Playing the seasonal beer game can be a daunting and pricey proposition. Holiday beers are as pervasive and unpredictable as Christmas music. Choosing one that you and your comrades will enjoy can be as difficult as rigging up the lights. I gathered a few of these beers, adhering only to the policy that the beer must explicitly champion Christmas, or “the holidays” in some way on the packaging.
The definition of a “holiday” beer has certainly expanded. Hoppy offerings are now just as plentiful as winter warmers and spiced ales. It’s well known that Sierra Nevada’s Celebration Ale is not to be missed, year in and out, and the relentlessly hoppy and fruity Lagunitas Sucks Holiday Ale by Lagunitas Brewing Company has rightfully created quite a buzz in its first year. But there’s adventure to be had as well. Full Sail Brewing Company even went so far as to merge styles. Their Wreck The Halls IPA merges the brisk bitterness of Centennial hops with plenty of robust malt, making for a war between citrusy hops and the sweet breadiness of a winter warmer. Everyone wins in this case. The aroma is an undefinable mix of citrus and bread, while the taste balances malty alcohol warmth with bright hops and low carbonation. It’s a smooth sip fit for Santa. From Brouwerij De Ranke in Wevelgem, Belgium comes the “Hoppy Christmas Ale” Pere Noel, named for a legendary French gift-giver. Hop aroma leaps out of the bottle, but upon pouring, the smell transforms into sweet, funky and yeasty. The taste is remarkably subtle, which isn’t necessarily a good thing. I was hoping for some funk and a big hop flourish, but everything about this beer is sort of muted. Alcohol and bitterness come across, but not much else. There’s nothing muted about Ridgeway Brewing’s Reindeer Droppings, which has the hoppiest finish of them all and a superbly fruity presence from scent to sip.
The country of Belgium is certainly not to be ignored in the holiday beer conversation. There are some truly exquisite offerings to be had, and the strong dark ale Gouden Carolus Noel by Brouwerij Het Anker may be the most beautiful of them all. But the taste can’t stand up to something as delectable as St. Bernardus Christmas Ale, which I consider to be the best Belgian holiday beer I’ve had. Bush de Noel from Brasserie Dubuisson Freres is also a strong, dark ale seen in the United States as Scaldis Noel. Most beer lovers are familiar with the glittering blue foil wrapper that adorns the 8.5 ounce bottles, which are pricey but wholly worth it. This is a beer to be savored, to stand on its own as an experience or as an indulgent nightcap. The smell is full of typical Belgian elements – bubblegum, banana, alcohol – with an extra layer of nutty spice. The mouthfeel and carbonation are perfect, and a warming alcohol rush announces the beer’s 12% ABV with gusto. It is quickly replaced by a sugary, candied fruit taste that produces a brief moment of delectable cinnamon sweetness followed by a warm, spicy, boozy finish. Lost Abbey’s Gift of the Magi is an American-made Biere de Garde produced with Belgium firmly in mind, but it is too sweet and laden with alcohol taste, falling well short of the examples named above. The Bruery’s 4 Calling Birds is a better result of an American brewery gone Belgian. It’s strong, dark, and delicious – a dangerous combination. it’s as drinkable as any high alcohol beer I’ve encountered. The alcohol warmth is countered by a thick sweetness. It’s not syrupy, but maple and molasses definitely come to mind among a fantastic forest of flavors like cinnamon, cherry, chocolate, and sweet bread.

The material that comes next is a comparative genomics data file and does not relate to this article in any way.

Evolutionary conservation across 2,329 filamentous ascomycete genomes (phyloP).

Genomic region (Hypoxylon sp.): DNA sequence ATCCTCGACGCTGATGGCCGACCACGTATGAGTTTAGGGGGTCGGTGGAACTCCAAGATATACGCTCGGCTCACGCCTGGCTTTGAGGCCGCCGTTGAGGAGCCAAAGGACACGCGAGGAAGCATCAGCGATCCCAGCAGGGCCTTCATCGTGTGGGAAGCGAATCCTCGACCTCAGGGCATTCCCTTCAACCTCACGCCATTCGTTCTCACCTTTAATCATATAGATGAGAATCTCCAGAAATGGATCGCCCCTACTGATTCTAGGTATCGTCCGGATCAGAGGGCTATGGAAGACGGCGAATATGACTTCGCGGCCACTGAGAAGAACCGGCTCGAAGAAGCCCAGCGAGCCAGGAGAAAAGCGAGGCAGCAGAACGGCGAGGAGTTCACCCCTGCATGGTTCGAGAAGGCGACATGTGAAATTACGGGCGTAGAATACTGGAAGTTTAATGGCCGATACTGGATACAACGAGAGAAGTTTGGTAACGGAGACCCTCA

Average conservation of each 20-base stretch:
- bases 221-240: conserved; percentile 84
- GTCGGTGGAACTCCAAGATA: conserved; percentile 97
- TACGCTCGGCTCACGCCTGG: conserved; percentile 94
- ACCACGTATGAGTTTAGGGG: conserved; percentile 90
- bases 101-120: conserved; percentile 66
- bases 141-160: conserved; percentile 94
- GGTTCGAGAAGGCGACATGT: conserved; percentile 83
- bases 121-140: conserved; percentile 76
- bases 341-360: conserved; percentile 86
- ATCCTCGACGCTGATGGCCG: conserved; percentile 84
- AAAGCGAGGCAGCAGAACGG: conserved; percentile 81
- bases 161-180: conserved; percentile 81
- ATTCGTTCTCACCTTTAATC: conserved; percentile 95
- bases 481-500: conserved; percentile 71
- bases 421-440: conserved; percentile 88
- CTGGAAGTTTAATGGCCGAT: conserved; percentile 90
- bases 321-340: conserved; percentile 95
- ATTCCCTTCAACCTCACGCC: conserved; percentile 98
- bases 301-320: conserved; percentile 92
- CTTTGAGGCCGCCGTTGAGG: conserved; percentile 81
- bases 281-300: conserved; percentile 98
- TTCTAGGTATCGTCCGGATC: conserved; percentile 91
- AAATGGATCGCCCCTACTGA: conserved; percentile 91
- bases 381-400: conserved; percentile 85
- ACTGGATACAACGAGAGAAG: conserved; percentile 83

Among the many UK, Belgium, and Belgian-influenced offerings, the U.S. certainly has its own cache of diverse holiday beers. Abita Brewing Company changes the recipe for their Christmas Ale every year. The 2011 edition was my first experience with the beer, so I can’t compare past versions. It’s a fairly thick brown ale that comes across as a porter in some ways. Coffee is present in every aspect of this beer, and it doesn’t really strike me as a Christmas Ale in that respect, but that is the brewery’s take on the style and that’s fine. It’s a pretty involved beer with many nuances to consider. By contrast, I found Goose Island Christmas Ale 2011, which is also slightly different each year, to be somewhat heavy, sweet and bitter all at once. All of Goose Island’s beers do better with a little time on them, and I bet Christmas Ale would benefit at least a little. As it is, having recently returned to shelves after a brief hiatus, it’s a fairly standard brown ale with the requisite ambiance of caramel, brown sugar, raisin, and vanilla, but with an unpleasant finish. Shiner Holiday Cheer is similar, though fruitier and perhaps too sweet. Even sweeter but better balanced is New Belgium Brewing’s Frambozen, which borders on lambic due to its tartness, carbonation, and mouthfeel. Deep within the beer’s world of raspberry lies a coy sweetness that is quite enjoyable to seek out as the beer warms. Great Lakes Christmas Ale is one of the more balanced examples of the style, and Olde Hickory Christmas Ale brings to mind the bready spice of a Christmas cookie.
Some of these beers might outrank other that weren’t part of this group, but here’s how I’d rank this random selection of beers on taste preference alone:
1. St. Bernardus Christmas Ale
2. Full Sail Wreck the Halls IPA
3. Brasserie Dubuisson Freres Scaldis Noel
4. The Bruery 4 Calling Birds
5. Sierra Nevada Celebration Ale
6. Brouwerij Het Anker Gouden Carolus Noel
7. Lagunitas Brewing Company Lagunitas Sucks Holiday Ale
8. Ridgeway Brewing Reindeer Droppings
9. Olde Hickory Christmas Ale
10. Great Lakes Christmas Ale
11. New Belgium Frambozen
12. Lost Abbey Gift of the Magi
13. Abita Christmas Ale 2011
14. Shiner Holiday Cheer
15. Goose Island Christmas Ale
16. Brouwerij De Ranke Pere Noel